As we age, we typically lose muscle mass, so it is even more important that we continue to build strength in order to replace muscle lost due to aging. In addition, strength training also increases testosterone release as well as HGH (Human Growth Hormone), which also typically decreases with age.

3. Stretching/Rolling

As part of my routine, I regularly stretch as well as use a vibrating roller to roll out sore muscles. I believe this is important in order to recover and also ensure I can have great workouts. Quite often on my day off, I devote my regular workout time (first thing in the morning) to stretching and rolling, and I must say that I do it so vigorously that it actually feels like I have had a workout. In particular, as we age, it is important to keep our muscles and our ligaments subtle, and therefore we need to make sure stretching is a component of our regular routine.

4. Balance

Balance is also critical as we age, as the loss of muscle and flexibility contributes to a significant increase in injuries due to falling for elderly people. I must admit that balance has not been a regular part of my fitness routine; however, as I age, I will incorporate balance exercises into my routine. One balance test that we have all likely done is to stand on one leg and close our eyes. It is interesting to see how quickly we lose our balance when we do this. Through practice doing this on a regular basis, it is amazing how quickly our balance improves.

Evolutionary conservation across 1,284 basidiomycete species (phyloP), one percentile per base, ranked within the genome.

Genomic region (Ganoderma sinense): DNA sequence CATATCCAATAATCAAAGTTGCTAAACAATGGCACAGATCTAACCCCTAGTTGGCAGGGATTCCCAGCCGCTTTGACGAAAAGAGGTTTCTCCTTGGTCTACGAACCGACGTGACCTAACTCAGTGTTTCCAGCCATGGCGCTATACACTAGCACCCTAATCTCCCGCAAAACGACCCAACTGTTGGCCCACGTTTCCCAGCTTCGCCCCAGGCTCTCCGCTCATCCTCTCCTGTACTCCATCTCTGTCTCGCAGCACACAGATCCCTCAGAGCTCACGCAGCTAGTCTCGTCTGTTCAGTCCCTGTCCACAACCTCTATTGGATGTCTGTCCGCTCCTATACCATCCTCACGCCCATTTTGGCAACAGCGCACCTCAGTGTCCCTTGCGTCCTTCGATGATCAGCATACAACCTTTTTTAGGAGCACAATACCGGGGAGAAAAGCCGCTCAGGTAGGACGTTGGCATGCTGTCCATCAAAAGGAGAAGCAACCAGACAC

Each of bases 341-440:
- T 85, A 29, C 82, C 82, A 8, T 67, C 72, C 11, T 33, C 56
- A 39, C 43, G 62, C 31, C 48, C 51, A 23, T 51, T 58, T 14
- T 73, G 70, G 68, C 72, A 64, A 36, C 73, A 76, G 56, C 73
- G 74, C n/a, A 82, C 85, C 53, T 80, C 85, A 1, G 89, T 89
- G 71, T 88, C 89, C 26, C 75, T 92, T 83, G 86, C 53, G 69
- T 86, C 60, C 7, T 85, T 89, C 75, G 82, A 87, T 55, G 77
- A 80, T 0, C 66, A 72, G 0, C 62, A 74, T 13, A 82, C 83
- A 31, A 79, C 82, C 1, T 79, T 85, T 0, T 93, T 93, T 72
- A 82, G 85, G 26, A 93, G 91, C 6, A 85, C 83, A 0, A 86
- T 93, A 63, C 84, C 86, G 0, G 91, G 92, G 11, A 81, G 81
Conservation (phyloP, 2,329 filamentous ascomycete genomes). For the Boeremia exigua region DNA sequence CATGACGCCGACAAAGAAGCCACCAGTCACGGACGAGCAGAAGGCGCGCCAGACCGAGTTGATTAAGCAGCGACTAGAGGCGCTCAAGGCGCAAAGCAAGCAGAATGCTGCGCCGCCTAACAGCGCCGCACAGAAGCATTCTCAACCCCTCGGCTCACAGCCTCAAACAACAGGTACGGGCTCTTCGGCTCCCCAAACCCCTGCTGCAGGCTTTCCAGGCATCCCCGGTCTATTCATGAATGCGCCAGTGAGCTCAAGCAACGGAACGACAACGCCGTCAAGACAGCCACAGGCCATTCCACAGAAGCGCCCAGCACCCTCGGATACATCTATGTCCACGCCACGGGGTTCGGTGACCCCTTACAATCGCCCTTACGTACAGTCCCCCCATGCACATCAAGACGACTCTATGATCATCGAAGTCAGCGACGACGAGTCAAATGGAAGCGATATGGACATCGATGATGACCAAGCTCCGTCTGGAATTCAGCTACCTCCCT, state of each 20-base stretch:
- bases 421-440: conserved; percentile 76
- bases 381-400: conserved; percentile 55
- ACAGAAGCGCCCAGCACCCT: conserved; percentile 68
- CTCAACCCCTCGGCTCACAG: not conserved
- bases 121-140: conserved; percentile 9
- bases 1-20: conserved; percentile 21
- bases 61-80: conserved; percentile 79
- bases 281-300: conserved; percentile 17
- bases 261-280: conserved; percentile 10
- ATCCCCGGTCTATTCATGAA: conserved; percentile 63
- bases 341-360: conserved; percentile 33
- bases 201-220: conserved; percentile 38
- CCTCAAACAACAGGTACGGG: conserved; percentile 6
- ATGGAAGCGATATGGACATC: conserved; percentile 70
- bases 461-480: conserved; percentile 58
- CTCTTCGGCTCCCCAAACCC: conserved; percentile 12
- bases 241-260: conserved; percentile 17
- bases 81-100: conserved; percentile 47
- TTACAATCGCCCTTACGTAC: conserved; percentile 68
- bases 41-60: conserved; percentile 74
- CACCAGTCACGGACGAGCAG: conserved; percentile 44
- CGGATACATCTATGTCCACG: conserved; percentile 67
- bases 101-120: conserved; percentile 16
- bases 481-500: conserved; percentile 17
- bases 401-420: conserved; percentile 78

I believe that as we age, we can offset our chronological aging by incorporating certain activities into our regular routines. Many feel that falling and injury due to aging is just normal and part of the aging process. I am of the belief that we can do things to prevent injury and slow aging by incorporating certain things into our daily exercise regimen.

Most importantly, please ensure you build all 4 legs of the “stool” into your weekly routine:

1. Movement

2.Strength training



I wish you and your family all the best in health and happiness.

Kevin Brady, Advica Health Founder